The sight of hundreds of freely elected members of Myanmar’s Parliament — former political prisoners among them — at the opening of its legislative session earlier this month was testament to the Southeast Asian country’s extraordinary journey from military-run pariah state to would-be democracy.
by The Times Editorial Board
February 21, 2016, 5:00 AM
The sight of hundreds of freely elected members of Myanmar’s Parliament — former political prisoners among them — at the opening of its legislative session earlier this month was testament to the Southeast Asian country’s extraordinary journey from military-run pariah state to would-be democracy. Only five years ago, Myanmar was under the control of a military junta with little respect for elections. But last November, the opposition National League for Democracy Party, led by the Nobel Peace Prize winner Aung San Suu Kyi, won an astonishing 80% of the contested seats in Parliament.
This transition is far from complete, however, and its most difficult tests lie ahead. Per Myanmar’s constitution, the military still controls 25% of the seats in Parliament and three top ministerial posts. The constitution also forbids anyone with a spouse or child of foreign citizenship from becoming president. This stricture was intended to bar Suu Kyi — a former political prisoner whose late husband was a British citizen and whose two sons are as well — from becoming president, even though she has been the face of Myanmar’s democracy movement for nearly three decades. Suu Kyi’s party certainly has the votes in Parliament to pick the president it wants — except Suu Kyi. A member of Parliament herself, she has made no secret of her desire to be president. In fact, she has indicated that if she isn’t chosen, she intends to exert great control over whoever is.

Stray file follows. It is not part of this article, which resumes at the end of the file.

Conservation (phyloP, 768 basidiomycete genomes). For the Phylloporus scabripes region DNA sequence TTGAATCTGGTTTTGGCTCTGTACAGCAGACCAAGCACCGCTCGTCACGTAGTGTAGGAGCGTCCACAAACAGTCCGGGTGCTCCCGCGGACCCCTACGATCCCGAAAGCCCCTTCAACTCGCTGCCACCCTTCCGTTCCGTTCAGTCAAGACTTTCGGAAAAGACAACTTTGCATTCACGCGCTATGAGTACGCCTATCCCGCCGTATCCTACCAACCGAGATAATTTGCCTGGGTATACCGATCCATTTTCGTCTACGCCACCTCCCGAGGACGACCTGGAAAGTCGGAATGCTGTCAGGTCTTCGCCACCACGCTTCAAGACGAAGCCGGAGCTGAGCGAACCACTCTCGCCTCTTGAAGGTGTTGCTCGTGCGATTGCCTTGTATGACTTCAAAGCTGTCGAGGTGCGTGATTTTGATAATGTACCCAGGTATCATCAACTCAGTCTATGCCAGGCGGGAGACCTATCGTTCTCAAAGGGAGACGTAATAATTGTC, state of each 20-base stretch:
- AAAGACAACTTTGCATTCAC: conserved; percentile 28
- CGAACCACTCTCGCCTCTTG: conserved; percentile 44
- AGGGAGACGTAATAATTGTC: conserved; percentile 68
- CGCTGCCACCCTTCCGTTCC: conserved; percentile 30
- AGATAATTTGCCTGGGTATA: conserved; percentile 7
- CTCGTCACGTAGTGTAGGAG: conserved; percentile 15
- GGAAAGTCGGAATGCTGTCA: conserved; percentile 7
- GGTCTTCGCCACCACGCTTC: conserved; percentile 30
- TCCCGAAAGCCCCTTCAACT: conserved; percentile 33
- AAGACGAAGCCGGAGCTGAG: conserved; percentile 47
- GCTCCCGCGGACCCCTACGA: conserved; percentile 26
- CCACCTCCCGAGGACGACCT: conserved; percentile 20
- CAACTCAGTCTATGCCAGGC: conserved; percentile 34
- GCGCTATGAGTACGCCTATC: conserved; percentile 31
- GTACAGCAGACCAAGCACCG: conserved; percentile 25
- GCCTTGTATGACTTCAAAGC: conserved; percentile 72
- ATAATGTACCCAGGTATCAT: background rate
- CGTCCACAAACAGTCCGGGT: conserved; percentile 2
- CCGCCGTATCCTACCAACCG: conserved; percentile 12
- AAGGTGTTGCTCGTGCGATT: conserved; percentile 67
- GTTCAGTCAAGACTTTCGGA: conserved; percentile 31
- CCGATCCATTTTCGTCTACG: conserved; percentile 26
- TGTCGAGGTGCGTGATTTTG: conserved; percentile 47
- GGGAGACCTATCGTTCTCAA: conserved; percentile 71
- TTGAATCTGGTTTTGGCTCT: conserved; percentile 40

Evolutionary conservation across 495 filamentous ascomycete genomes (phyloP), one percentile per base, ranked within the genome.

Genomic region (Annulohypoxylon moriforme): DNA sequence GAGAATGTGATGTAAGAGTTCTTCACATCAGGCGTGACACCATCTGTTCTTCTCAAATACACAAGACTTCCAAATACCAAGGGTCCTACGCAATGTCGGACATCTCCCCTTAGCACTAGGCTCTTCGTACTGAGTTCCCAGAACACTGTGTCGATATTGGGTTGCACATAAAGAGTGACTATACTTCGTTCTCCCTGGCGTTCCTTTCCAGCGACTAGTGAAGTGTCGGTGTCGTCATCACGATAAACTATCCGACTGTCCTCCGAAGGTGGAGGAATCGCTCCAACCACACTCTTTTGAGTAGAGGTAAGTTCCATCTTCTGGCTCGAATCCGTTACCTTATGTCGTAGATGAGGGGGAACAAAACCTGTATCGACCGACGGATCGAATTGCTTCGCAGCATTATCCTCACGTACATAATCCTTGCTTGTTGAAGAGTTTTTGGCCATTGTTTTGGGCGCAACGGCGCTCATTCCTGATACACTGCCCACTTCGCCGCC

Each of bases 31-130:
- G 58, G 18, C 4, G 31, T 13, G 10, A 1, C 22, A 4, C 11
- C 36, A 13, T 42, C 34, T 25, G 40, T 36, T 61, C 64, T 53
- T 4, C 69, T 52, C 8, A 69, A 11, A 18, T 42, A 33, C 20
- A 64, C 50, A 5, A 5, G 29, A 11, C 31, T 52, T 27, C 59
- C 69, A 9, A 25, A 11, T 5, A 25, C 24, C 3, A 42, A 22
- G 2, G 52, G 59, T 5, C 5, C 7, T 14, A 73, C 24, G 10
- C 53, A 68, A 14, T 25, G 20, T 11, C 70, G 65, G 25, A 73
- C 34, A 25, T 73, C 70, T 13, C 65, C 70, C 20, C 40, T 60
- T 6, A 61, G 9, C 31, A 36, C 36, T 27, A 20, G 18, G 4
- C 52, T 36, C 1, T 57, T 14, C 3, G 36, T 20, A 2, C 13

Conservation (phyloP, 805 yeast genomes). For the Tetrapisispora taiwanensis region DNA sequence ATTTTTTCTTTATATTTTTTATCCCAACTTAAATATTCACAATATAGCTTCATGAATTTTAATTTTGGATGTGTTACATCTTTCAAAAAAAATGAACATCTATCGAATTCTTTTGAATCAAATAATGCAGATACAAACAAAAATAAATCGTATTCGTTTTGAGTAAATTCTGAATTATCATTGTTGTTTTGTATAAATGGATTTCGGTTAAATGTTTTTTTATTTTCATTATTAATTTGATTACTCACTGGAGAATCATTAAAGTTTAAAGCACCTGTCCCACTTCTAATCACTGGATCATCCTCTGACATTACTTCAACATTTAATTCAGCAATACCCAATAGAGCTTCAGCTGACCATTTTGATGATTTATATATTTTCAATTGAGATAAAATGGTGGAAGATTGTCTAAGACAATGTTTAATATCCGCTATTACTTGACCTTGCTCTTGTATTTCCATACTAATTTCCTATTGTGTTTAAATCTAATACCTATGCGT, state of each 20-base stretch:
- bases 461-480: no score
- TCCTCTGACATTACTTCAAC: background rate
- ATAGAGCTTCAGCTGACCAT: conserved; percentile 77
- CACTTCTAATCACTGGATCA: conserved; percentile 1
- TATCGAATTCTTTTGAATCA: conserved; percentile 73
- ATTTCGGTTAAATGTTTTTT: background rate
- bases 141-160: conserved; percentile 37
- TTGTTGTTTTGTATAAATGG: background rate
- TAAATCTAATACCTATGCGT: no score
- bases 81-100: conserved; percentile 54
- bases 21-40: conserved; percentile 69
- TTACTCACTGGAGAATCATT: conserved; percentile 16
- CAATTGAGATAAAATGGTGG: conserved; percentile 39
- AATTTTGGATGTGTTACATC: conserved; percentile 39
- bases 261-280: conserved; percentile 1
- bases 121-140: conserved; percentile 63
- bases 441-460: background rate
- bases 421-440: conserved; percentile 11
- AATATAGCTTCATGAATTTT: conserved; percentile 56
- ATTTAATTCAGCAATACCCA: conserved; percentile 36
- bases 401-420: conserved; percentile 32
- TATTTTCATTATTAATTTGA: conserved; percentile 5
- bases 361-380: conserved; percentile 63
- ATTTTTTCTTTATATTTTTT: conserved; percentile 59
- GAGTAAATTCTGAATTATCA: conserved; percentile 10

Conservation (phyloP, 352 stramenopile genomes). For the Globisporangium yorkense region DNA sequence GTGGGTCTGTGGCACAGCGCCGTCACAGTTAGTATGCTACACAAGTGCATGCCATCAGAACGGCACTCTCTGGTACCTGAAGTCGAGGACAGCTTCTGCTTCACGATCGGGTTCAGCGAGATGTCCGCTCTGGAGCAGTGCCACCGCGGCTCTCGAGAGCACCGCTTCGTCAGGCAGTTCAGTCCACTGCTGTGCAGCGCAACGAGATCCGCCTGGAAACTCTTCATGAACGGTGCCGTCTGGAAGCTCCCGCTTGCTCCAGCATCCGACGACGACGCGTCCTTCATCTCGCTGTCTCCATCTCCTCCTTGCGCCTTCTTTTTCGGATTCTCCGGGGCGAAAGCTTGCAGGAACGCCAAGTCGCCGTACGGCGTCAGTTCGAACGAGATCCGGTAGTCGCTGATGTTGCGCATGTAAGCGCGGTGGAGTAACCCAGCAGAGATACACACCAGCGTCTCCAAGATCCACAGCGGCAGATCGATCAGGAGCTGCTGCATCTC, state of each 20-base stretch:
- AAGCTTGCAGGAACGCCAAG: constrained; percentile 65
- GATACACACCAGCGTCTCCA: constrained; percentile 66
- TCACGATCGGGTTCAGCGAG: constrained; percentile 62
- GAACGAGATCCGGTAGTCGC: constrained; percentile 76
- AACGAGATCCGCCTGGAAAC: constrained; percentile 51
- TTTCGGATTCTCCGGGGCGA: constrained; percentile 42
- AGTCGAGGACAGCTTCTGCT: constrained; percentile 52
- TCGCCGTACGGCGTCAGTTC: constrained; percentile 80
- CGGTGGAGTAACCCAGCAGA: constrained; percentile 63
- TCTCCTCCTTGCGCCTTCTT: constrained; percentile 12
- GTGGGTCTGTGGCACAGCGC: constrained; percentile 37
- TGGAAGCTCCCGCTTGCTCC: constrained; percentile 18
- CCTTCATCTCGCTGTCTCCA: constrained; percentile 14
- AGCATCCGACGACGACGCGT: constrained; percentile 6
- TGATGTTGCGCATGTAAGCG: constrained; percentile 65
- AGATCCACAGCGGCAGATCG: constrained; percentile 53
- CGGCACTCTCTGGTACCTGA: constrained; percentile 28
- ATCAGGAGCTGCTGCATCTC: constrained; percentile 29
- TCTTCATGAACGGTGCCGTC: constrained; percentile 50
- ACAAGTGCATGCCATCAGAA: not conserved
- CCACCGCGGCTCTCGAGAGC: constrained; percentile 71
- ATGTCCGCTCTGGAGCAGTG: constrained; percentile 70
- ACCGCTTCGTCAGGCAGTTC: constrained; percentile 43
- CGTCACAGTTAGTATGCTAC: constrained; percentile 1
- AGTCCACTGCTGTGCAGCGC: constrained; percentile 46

The rule preventing her from running is absurd, and the constitution needs to be amended. But as she and her party negotiate with the military to form a government, they must be careful not to cede even more authority to the military in their eagerness to open the presidency to Suu Kyi. For instance, the military should not be granted more high-level posts, as some analysts have suggested they might be. That’s not a compromise, that’s a sacrifice of the trust that Myanmar voters put in the pro-democracy party to move the government further away from military control and toward a fully democratically run government.
For now, the Democracy Party must work with the military to ensure that the new president comes to power peacefully. But that should not deter the new government from immediately stopping a variety of ongoing human rights violations in Myanmar. Laws that restrict freedom of association and expression should be repealed. And, above all, the oppression of the 1 million Rohingya Muslims in Myanmar should cease. It would be unconscionable for this new government, with or without Suu Kyi as president, to continue disenfranchising the Rohingya and relegating so many of them to squalid refugee camps.